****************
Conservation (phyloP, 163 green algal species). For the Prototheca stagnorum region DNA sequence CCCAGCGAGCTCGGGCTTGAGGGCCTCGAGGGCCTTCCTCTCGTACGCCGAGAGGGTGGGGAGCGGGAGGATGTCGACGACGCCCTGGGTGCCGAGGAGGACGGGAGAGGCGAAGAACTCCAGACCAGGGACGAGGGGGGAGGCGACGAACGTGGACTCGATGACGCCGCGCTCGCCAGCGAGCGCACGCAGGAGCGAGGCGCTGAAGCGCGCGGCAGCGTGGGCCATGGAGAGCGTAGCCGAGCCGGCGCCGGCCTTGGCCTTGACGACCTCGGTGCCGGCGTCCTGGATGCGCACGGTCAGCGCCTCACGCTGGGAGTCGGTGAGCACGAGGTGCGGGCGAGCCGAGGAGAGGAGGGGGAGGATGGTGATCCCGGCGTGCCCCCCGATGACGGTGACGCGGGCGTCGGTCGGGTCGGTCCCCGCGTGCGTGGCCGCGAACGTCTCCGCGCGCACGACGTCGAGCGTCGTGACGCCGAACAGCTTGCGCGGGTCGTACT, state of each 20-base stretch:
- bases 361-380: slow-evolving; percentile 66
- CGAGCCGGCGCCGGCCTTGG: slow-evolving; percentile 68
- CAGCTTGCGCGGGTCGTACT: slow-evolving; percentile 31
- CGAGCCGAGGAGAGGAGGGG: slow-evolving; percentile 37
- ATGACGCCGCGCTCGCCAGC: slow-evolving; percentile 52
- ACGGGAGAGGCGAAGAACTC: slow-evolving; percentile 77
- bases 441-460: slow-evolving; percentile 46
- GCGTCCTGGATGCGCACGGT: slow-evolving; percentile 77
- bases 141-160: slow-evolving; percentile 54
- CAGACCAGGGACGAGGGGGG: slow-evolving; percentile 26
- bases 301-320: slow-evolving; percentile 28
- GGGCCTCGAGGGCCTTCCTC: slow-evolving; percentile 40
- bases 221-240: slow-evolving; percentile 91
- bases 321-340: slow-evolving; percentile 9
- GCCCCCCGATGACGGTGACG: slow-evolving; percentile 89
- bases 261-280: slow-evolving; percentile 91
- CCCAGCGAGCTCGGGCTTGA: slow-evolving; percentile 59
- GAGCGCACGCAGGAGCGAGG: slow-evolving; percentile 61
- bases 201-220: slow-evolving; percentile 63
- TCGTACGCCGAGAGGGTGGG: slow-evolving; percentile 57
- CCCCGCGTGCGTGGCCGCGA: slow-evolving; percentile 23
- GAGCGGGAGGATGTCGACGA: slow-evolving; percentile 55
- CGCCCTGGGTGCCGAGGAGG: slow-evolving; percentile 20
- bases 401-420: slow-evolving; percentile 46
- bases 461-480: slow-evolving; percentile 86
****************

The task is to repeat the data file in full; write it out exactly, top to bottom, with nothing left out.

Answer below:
Conservation (phyloP, 163 green algal species). For the Prototheca stagnorum region DNA sequence CCCAGCGAGCTCGGGCTTGAGGGCCTCGAGGGCCTTCCTCTCGTACGCCGAGAGGGTGGGGAGCGGGAGGATGTCGACGACGCCCTGGGTGCCGAGGAGGACGGGAGAGGCGAAGAACTCCAGACCAGGGACGAGGGGGGAGGCGACGAACGTGGACTCGATGACGCCGCGCTCGCCAGCGAGCGCACGCAGGAGCGAGGCGCTGAAGCGCGCGGCAGCGTGGGCCATGGAGAGCGTAGCCGAGCCGGCGCCGGCCTTGGCCTTGACGACCTCGGTGCCGGCGTCCTGGATGCGCACGGTCAGCGCCTCACGCTGGGAGTCGGTGAGCACGAGGTGCGGGCGAGCCGAGGAGAGGAGGGGGAGGATGGTGATCCCGGCGTGCCCCCCGATGACGGTGACGCGGGCGTCGGTCGGGTCGGTCCCCGCGTGCGTGGCCGCGAACGTCTCCGCGCGCACGACGTCGAGCGTCGTGACGCCGAACAGCTTGCGCGGGTCGTACT, state of each 20-base stretch:
- bases 361-380: slow-evolving; percentile 66
- CGAGCCGGCGCCGGCCTTGG: slow-evolving; percentile 68
- CAGCTTGCGCGGGTCGTACT: slow-evolving; percentile 31
- CGAGCCGAGGAGAGGAGGGG: slow-evolving; percentile 37
- ATGACGCCGCGCTCGCCAGC: slow-evolving; percentile 52
- ACGGGAGAGGCGAAGAACTC: slow-evolving; percentile 77
- bases 441-460: slow-evolving; percentile 46
- GCGTCCTGGATGCGCACGGT: slow-evolving; percentile 77
- bases 141-160: slow-evolving; percentile 54
- CAGACCAGGGACGAGGGGGG: slow-evolving; percentile 26
- bases 301-320: slow-evolving; percentile 28
- GGGCCTCGAGGGCCTTCCTC: slow-evolving; percentile 40
- bases 221-240: slow-evolving; percentile 91
- bases 321-340: slow-evolving; percentile 9
- GCCCCCCGATGACGGTGACG: slow-evolving; percentile 89
- bases 261-280: slow-evolving; percentile 91
- CCCAGCGAGCTCGGGCTTGA: slow-evolving; percentile 59
- GAGCGCACGCAGGAGCGAGG: slow-evolving; percentile 61
- bases 201-220: slow-evolving; percentile 63
- TCGTACGCCGAGAGGGTGGG: slow-evolving; percentile 57
- CCCCGCGTGCGTGGCCGCGA: slow-evolving; percentile 23
- GAGCGGGAGGATGTCGACGA: slow-evolving; percentile 55
- CGCCCTGGGTGCCGAGGAGG: slow-evolving; percentile 20
- bases 401-420: slow-evolving; percentile 46
- bases 461-480: slow-evolving; percentile 86